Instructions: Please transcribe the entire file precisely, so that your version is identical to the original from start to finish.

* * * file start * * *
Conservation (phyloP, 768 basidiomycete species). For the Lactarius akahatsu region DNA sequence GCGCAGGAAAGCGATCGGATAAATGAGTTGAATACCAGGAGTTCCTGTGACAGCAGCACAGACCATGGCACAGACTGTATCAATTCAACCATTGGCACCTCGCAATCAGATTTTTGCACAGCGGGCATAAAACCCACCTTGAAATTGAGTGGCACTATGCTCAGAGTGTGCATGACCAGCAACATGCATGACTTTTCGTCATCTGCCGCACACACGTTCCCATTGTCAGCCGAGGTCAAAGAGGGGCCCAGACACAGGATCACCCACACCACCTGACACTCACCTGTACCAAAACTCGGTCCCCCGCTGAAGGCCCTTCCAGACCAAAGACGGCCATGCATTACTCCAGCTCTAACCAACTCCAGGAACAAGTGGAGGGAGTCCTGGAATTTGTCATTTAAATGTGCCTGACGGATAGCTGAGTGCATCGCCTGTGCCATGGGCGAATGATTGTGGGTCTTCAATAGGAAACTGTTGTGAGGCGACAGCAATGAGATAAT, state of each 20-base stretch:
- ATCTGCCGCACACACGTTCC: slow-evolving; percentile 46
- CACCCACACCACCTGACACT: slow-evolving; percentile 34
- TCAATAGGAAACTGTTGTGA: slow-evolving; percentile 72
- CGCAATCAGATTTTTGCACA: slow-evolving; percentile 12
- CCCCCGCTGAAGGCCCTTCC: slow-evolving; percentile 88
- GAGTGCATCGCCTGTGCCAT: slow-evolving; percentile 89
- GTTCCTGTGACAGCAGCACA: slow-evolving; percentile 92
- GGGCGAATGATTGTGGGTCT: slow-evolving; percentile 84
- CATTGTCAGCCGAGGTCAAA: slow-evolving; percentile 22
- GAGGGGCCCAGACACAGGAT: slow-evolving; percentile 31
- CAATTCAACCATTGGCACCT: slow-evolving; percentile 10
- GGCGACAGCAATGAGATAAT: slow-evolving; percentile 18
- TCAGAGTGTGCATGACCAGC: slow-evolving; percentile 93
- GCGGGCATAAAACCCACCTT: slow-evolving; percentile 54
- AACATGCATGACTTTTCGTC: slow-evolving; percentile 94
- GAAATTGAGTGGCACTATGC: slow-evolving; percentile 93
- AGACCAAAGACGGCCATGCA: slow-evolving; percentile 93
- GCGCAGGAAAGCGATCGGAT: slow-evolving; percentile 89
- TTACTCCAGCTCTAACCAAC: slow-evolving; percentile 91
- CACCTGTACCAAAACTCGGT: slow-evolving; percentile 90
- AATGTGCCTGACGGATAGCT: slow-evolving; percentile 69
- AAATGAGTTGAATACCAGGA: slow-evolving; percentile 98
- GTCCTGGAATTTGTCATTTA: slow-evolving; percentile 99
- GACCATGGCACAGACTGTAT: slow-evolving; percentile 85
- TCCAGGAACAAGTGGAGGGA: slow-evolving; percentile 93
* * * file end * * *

Conservation (phyloP, 768 basidiomycete species). For the Lactarius akahatsu region DNA sequence GCGCAGGAAAGCGATCGGATAAATGAGTTGAATACCAGGAGTTCCTGTGACAGCAGCACAGACCATGGCACAGACTGTATCAATTCAACCATTGGCACCTCGCAATCAGATTTTTGCACAGCGGGCATAAAACCCACCTTGAAATTGAGTGGCACTATGCTCAGAGTGTGCATGACCAGCAACATGCATGACTTTTCGTCATCTGCCGCACACACGTTCCCATTGTCAGCCGAGGTCAAAGAGGGGCCCAGACACAGGATCACCCACACCACCTGACACTCACCTGTACCAAAACTCGGTCCCCCGCTGAAGGCCCTTCCAGACCAAAGACGGCCATGCATTACTCCAGCTCTAACCAACTCCAGGAACAAGTGGAGGGAGTCCTGGAATTTGTCATTTAAATGTGCCTGACGGATAGCTGAGTGCATCGCCTGTGCCATGGGCGAATGATTGTGGGTCTTCAATAGGAAACTGTTGTGAGGCGACAGCAATGAGATAAT, state of each 20-base stretch:
- ATCTGCCGCACACACGTTCC: slow-evolving; percentile 46
- CACCCACACCACCTGACACT: slow-evolving; percentile 34
- TCAATAGGAAACTGTTGTGA: slow-evolving; percentile 72
- CGCAATCAGATTTTTGCACA: slow-evolving; percentile 12
- CCCCCGCTGAAGGCCCTTCC: slow-evolving; percentile 88
- GAGTGCATCGCCTGTGCCAT: slow-evolving; percentile 89
- GTTCCTGTGACAGCAGCACA: slow-evolving; percentile 92
- GGGCGAATGATTGTGGGTCT: slow-evolving; percentile 84
- CATTGTCAGCCGAGGTCAAA: slow-evolving; percentile 22
- GAGGGGCCCAGACACAGGAT: slow-evolving; percentile 31
- CAATTCAACCATTGGCACCT: slow-evolving; percentile 10
- GGCGACAGCAATGAGATAAT: slow-evolving; percentile 18
- TCAGAGTGTGCATGACCAGC: slow-evolving; percentile 93
- GCGGGCATAAAACCCACCTT: slow-evolving; percentile 54
- AACATGCATGACTTTTCGTC: slow-evolving; percentile 94
- GAAATTGAGTGGCACTATGC: slow-evolving; percentile 93
- AGACCAAAGACGGCCATGCA: slow-evolving; percentile 93
- GCGCAGGAAAGCGATCGGAT: slow-evolving; percentile 89
- TTACTCCAGCTCTAACCAAC: slow-evolving; percentile 91
- CACCTGTACCAAAACTCGGT: slow-evolving; percentile 90
- AATGTGCCTGACGGATAGCT: slow-evolving; percentile 69
- AAATGAGTTGAATACCAGGA: slow-evolving; percentile 98
- GTCCTGGAATTTGTCATTTA: slow-evolving; percentile 99
- GACCATGGCACAGACTGTAT: slow-evolving; percentile 85
- TCCAGGAACAAGTGGAGGGA: slow-evolving; percentile 93